h) MONITORING AND TESTING: In 2012, the Ministry of Health reported conducting a series of tests on imported and domestically produced products for the presence of GE traits. The Ministry of Health reported that 1,939 food samples were studied from 27 countries, including 41 percent of samples from domestic production. Of these tests, six samples tested positive for the presence of GE traits. Two samples, of sweet corn from Russia and Hungary, contained a GE presence above 0.9 percent and thus, according to Kazakhstani regulations, should have been labeled. In four other samples, (sweet corn from Russia, a corn dessert from China, a cake product from Iran, and a sausage product from Russia), detections of GE presence were found within permissible limits of 0.9 percent. Another GE test was reported in 2016, when unlabeled food product imports (some from the United States) were suspended due to higher levels of GE crops.

i) LOW LEVEL PRESENCE (LLP) POLICY: Up to 0.9 percent of unapproved GE events are allowed. There are five laboratories in Kazakhstan that can test for the presence of GE events.

j) ADDITONAL REGULATORY REQUIREMENTS: The Kazakhstani law “On Seeds Farming" specifies that GE seeds for planting can only be imported for testing and research, not for cultivation.

k) INTELLECTUAL PROPERTY RIGHTS (IPR): The Kazakhstani Law “On Selection Achievements Copyright" allows for patents for plant and crop improvements.

l) CARTAGENA PROTOCOL RATIFICATION: Kazakhstan ratified the Cartagena Protocol in 2008.

m) INTERNATIONAL TREATIES/FORA: After nineteen years, Kazakhstan's negotiations on accession to the World Trade Organization (WTO) concluded at a final Working Party Meeting on June 22, 2015. The Working Party forwarded the Accession Package to the General Council for formal adoption by all 161 WTO members. Kazakhstan completed WTO membership late in 2015. Kazakhstan is member of the Codex Alimentarius Commission since 2003 and member of the International Plant Protection Convention (IPPC) since 2015. However Kazakhstan didn't take positions pertaining to agricultural biotechnologies, the use of agricultural biotechnologies and products thereof in other international treaties, conventions or other international fora.

n) RELATED ISSUES: The Ministry of Agriculture welcomed training and discussions on Agricultural Biotechnology Legislation. However, the development of GE products is not a priority of the Ministry. Some producers, farmer groups, and Ministry officials advocate that Kazakhstan could have a competitive advantage in producing and marketing “ecologically clean" agricultural products for exports, and as a result, the country should not develop domestic GE crops.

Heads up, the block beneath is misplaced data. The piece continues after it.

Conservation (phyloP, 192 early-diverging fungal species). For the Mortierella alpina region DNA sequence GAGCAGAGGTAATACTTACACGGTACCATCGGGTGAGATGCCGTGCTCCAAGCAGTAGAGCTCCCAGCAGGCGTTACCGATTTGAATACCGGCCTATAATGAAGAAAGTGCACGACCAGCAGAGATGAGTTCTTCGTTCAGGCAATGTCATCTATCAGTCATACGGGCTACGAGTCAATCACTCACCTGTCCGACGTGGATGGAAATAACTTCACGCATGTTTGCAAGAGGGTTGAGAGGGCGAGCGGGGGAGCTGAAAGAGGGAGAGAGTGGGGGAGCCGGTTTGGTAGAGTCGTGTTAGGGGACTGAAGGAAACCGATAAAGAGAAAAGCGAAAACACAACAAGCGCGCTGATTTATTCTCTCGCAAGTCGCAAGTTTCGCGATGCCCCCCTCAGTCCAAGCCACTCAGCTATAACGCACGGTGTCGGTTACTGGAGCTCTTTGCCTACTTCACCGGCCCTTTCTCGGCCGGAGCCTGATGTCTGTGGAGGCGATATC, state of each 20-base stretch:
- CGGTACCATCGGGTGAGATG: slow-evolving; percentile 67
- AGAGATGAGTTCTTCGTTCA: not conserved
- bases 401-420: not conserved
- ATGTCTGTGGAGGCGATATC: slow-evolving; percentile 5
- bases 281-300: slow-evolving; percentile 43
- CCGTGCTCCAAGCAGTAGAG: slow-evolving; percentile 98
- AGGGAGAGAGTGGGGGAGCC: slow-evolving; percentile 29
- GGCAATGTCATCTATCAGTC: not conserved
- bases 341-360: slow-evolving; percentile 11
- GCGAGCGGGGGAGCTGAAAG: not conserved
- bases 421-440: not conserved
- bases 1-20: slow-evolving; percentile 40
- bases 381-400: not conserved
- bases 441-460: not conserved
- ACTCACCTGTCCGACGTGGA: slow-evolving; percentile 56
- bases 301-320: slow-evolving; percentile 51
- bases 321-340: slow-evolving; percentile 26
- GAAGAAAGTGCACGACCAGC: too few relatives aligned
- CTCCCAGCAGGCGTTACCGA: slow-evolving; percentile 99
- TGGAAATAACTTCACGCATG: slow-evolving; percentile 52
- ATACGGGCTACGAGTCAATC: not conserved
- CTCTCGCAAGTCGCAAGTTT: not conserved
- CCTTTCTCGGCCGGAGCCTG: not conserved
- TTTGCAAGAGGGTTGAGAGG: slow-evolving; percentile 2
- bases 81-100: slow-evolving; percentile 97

PART C: MARKETING

a) PUBLIC/PRIVATE OPINION: There is limited active campaigning for or against GE products and/or production. Since Kazakhstan's production of crops for which GE varieties exist is minor, this issue is not of great importance to farmer groups, the Grain Union, or the Ministry of Agriculture in general. Anti-GE sentiment in Kazakhstan is driven primarily by Russian media, but also by Kazakhstan's desire to sell agricultural products to EU countries.

b) MARKET ACCEPTANCE / STUDIES: In Kazakhstan, the public is apprehensive about purchasing GE products. However, there seems to be an understanding that due to global trade, it is difficult to be completely isolated from these products. There is some marketing of products as non-GE (especially for items like baby-food) but for the most part, non-GE labeling is not an important marketing strategy. No known marketing studies exist on the acceptance of GE plants or products in Kazakhstan.

CHAPTER 2: ANIMAL BIOTECHNOLOGY:

PART D: PRODUCTION AND TRADE

a) PRODUCT DEVELOPMENT: There is no known development of GE animals or livestock clones in Kazakhstan.

b) COMMERCIAL PRODUCTION: Although the Government has made increased cattle production the top agricultural priority (including turning Kazakhstan into a beef exporter), this strategy includes importing pedigree breeding animals, semen and embryos but does not include any research on GE animals or clones.

c) EXPORTS: Kazakhstan does not export any GE animals or livestock clones.

d) IMPORTS: Kazakhstan does not import any GE animals or livestock clones and there are no restrictions in place.

e) TRADE BARRIERS: Although Kazakhstan imports U.S. livestock, including U.S. cattle, in substantial quantities, there have never been any GE-related trade barriers.

PART E: POLICY

a) REGULATORY FRAMEWORK: Animal biotechnology would be governed by the draft Law on GEA when or if it passes Parliament. The approval process and governing bodies responsible for regulating animal biotechnology are expected to be the same as proposed in the draft law, as it does not differentiate between plant and animal biotechnology. In the draft law it classifies "GMOs" as “products of plant and (or) animal and (or) microbial origin, produced using genetic engineering techniques." As a result, when the draft law refers to the process for registering, regulations, and approvals of “GMOs," this is understood to include both plant and animals.

b) INNOVATIVE BIOTECHNOLOGY: Not applicable

c) LABELING AND TRACEABILITY: Not applicable

d) INTELLECTUAL PROPERTY RIGHTS (IPR): Not applicable

e) INTERNATIONAL TREATIES/FORA: Not applicable

f) RELATED ISSUES: Not applicable

PART F: MARKETING

a) PUBLIC/PRIVATE OPINIONS: Not applicable

b) MARKET ACCEPTANCE/STUDIES: There are no known market studies on the marketing of GE animals in Kazakhstan.